5 Year-end Questions For Your Small Business Accountant

questions to ask an accountant for small business

Having an accountant is one of the best decisions you can make for your small business. Keeping financial records updated and ensuring that your filings are compliant with local and state regulations are critical to your business’ health. 

With that said, it is important that you communicate well with your accountant and know the right questions to ask at any point in your operations. The fourth quarter is unique because it’s toward the close of the financial year, so there will be discussions about your company’s overall performance and plans for the next year. 

If you are considering a new equipment purchase or an expansion and are thinking of applying for a loan, your accountant’s insights will help greatly in weighing your options. Here are some questions to ask an accountant for your small business to make your next quarterly meeting more informative and meaningful.

5 Questions To Ask a CPA for a Small Business at Year-end

Knowing the right questions to ask an accountant helps in keeping you informed about where your business stands financially and if there are any bottlenecks that might be affecting your growth. If you’re closing out the fourth quarter with plans to take out a business loan as you welcome the new year, the information that your accountant will provide will be valuable. 

Here are five questions to ask your accountant as you close Q4 and prepare for the next financial year. 

1. How is my business’ financial health?

A large part of your accountant’s job is ensuring that your business is healthy enough to fulfill current and upcoming obligations. Your accountant should be able to present data that detail where your business is at financially, whether or not it is actually earning or spending more than it should, and if you have the capacity to continue operating well into the next year. Having this information will give you a good idea of where your profit margin is headed when the season closes out.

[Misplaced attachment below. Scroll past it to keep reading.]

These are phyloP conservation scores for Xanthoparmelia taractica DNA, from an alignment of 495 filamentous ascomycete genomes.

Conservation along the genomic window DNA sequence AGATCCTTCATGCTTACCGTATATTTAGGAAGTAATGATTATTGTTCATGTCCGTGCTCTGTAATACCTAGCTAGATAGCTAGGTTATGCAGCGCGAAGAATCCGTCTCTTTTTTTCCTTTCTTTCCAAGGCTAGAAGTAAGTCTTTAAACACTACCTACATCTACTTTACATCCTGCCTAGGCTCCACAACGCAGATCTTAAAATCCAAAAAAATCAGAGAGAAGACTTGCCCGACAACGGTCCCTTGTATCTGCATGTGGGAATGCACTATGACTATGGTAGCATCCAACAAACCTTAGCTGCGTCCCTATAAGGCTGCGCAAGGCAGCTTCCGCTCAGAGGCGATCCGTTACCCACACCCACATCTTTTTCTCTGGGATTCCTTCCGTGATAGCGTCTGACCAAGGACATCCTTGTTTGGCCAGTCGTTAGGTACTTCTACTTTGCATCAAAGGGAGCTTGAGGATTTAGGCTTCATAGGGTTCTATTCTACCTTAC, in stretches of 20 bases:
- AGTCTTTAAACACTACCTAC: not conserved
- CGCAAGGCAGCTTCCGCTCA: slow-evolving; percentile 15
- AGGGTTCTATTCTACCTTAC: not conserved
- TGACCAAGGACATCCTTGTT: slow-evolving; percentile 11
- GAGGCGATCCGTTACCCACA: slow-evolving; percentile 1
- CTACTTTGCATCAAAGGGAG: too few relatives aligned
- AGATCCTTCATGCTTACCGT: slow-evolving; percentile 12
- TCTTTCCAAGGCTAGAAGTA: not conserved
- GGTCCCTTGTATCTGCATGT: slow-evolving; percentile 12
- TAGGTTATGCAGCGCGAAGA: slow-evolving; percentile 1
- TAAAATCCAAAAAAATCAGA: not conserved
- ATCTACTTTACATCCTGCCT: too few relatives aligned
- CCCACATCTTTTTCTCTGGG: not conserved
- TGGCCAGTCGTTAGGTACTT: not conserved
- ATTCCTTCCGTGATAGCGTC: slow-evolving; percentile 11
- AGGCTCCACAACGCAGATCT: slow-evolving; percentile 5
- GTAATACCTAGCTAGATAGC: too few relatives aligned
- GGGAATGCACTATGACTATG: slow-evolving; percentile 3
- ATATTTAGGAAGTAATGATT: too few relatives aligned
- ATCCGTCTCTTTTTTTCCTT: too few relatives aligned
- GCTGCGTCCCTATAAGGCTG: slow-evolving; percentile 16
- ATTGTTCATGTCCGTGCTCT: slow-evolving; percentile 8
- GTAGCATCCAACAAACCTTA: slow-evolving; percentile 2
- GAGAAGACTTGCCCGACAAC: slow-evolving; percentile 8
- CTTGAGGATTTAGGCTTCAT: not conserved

2. Can you provide insights on my cash flow?

Cash flow refers to the money you have now that’s available to spend or invest without hurting your bottom line. It is the movement of funds into and out of the company, and your accountant will have complete details about where the money has gone and for what purpose. A positive cash flow means you have the capacity to maintain overhead expenses and pay off any investments or debts. A negative cash flow indicates that your business is becoming less liquid and might need to cut corners or apply for credit or a loan soon. 

3. What is my projected net revenue, and what factors affect its increase or decrease from the previous quarter and year?

Knowing how much you expect to gain in the fourth quarter will help you make plans for the first quarter of the next financial year. Your accountant will provide you with details on your gross and net revenue by comparing your business’ performance with the previous quarters or the fourth quarter of last year. By examining your financial statement, your accountant can also identify what is causing an increase or decrease in your finances, so you can be ready with a plan before the year ends

4. How much have I spent so far?

One of the most critical accounting questions that small business owners should ask is whether their spending is commensurate with income. Startups tend to be loose with expenses thinking that it’s an investment in their future growth. However, if you’re spending too much without bringing enough sales in to balance things out, your accountant will be the first to give you the real score and stop you. 

5. Do you have any advice based on my financial statement?

Your financial statement, which your accountant produces quarterly and yearly, says a lot about your business’ health and performance. You could be thinking that your business is earning but your financial statement might state the opposite. If such is the case, you might want to consider the help of a lending agency to ensure that your company remains afloat. 

Dwindling revenues are not the only reason to consider a loan. Your accountant might find on your financial statement that a certain service offering has been consistently performing way better than the others in your roster. This could inspire you to invest in new equipment, or even set up a new branch, to increase capacity or enhance efficiency

Is Your Business Ready for Growth? Secure a Loan from LendThrive

The accountant’s job is to ensure that your financial records are in order and tax filings are compliant with the law. Because they have a keener eye when it comes to how much your business is actually earning versus what you think you are getting, they will have a more calculated view of your readiness to take on more responsibility. 

While the decision to invest further or hold back is entirely up to you, knowing the right questions to ask an accountant, especially toward the end of the financial year, will earn you valuable insights on how best to drive your business in the months to come. 

When you are ready to take the next step with a loan that will support your growth, look no further for advice than experts at LendThrive. We provide small business owners with the opportunity to better manage and scale their ventures with fixed rate business loans that are designed to see you win. 

Talk to our team to learn more about the different options that are available to you or apply for a loan today.

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